4. The question then remains whether the Magistrate has the power to dispense with the persona] attendance of the accused under any other provisions of the Code. The learned advocate for the petitioner conceded that there was no other express provision. There is only a reference to exemption from personal attendance in. Section 353 of the Code of Criminal Procedure which runs as follows:
Except as otherwise expressly provided, all evidence taken under Chapters XVIII, XX, XXI, XXII and XXIII shall be taken in the presence of the accused, or, when his personal attendance-is dispensed with, in the presence of his pleader.
Courts have held that a power could be implied under this section to dispense with the attendance of an accused during his trial before the criminal sessions of the High Court or before the Mofussil Tlourt of Session. In Emperor v. C.W. Ring : (1912)14BOMLR236 , it was held that the High' Court had power under the provisions of Section 353 to dispense with the attendance of an accused person during his trial before it in the Sessions on the ground of his ill-health. Devar, J., observes as follows:
Section 205 of the Code of Criminal Procedure empowers a Magistrate to dispense with the attendance of the accused in cases where issues a summons and it seems to me that it could not. have been the policy of the Legislature that the High Court should not have similar power in all proper cases.
In In re Kandamani Devi : (1922)42MLJ337 , Kumaraswami Sastri, J., held that a Sessions Judge had power to dispense with the personal attendance of an accused and allow him to appear by a pleader during the Sessions trial.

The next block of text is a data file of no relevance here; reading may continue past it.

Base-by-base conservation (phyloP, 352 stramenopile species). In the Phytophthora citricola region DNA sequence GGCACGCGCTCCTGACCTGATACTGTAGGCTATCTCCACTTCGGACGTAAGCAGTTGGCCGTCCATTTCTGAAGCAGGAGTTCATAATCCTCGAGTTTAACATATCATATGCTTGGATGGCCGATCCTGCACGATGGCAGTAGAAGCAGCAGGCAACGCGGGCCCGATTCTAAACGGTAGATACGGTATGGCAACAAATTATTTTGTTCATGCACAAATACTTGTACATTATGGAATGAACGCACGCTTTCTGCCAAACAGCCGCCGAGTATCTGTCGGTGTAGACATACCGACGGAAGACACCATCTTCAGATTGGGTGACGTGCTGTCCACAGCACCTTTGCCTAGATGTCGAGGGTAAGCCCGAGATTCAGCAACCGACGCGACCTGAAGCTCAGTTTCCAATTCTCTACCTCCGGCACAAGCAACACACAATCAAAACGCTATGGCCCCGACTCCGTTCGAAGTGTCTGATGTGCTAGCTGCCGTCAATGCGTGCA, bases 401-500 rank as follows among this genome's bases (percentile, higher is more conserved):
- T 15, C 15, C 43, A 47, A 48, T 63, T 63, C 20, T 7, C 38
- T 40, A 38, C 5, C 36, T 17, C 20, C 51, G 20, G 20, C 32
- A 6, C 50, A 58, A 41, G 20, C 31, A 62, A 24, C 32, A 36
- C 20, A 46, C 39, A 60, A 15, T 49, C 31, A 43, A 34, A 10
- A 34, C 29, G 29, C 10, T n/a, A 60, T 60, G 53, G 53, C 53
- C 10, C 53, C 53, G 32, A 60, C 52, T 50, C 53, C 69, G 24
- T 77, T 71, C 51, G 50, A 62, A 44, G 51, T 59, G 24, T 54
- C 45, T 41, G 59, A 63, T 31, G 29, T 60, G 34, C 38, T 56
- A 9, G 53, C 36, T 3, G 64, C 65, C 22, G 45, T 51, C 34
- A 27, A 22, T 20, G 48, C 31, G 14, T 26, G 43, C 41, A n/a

5. I am inclined to take the view that Section 353 by necessary implication confers power on the presiding officer whether he is a Magistrate or a Sessions Judge or a Judge of the High Court to dispense with the personal attendance of an accused person. Chapter XVIII would cover an enquiry before the Committing Magistrate also. There appears to be a difference between the stage contemplated by Section 205 and that contemplated by Section 353. Section 205 deals with the initial appearance of the accused person before the Magistrate whereas Section 353 deals with the presence of the accused during the trial of the case or during enquiry. I therefore hold that the Magistrate had the power to entertain the application of the petitioner.
6. In any event I think that the language of Section 561-A is wide enough to confer such power on this Court.
7. This appears to be a case in which having regard to the fact that the petitioner is a gosha Muslim lady and alleged to be in poor health it would be in the interests of justice to dispense with the personal attendance of the petitioner. The Magistrate will of course have the power to direct the personal attendance of the petitioner whenever he thinks it becomes necessary.
8. The petition is therefore allowed.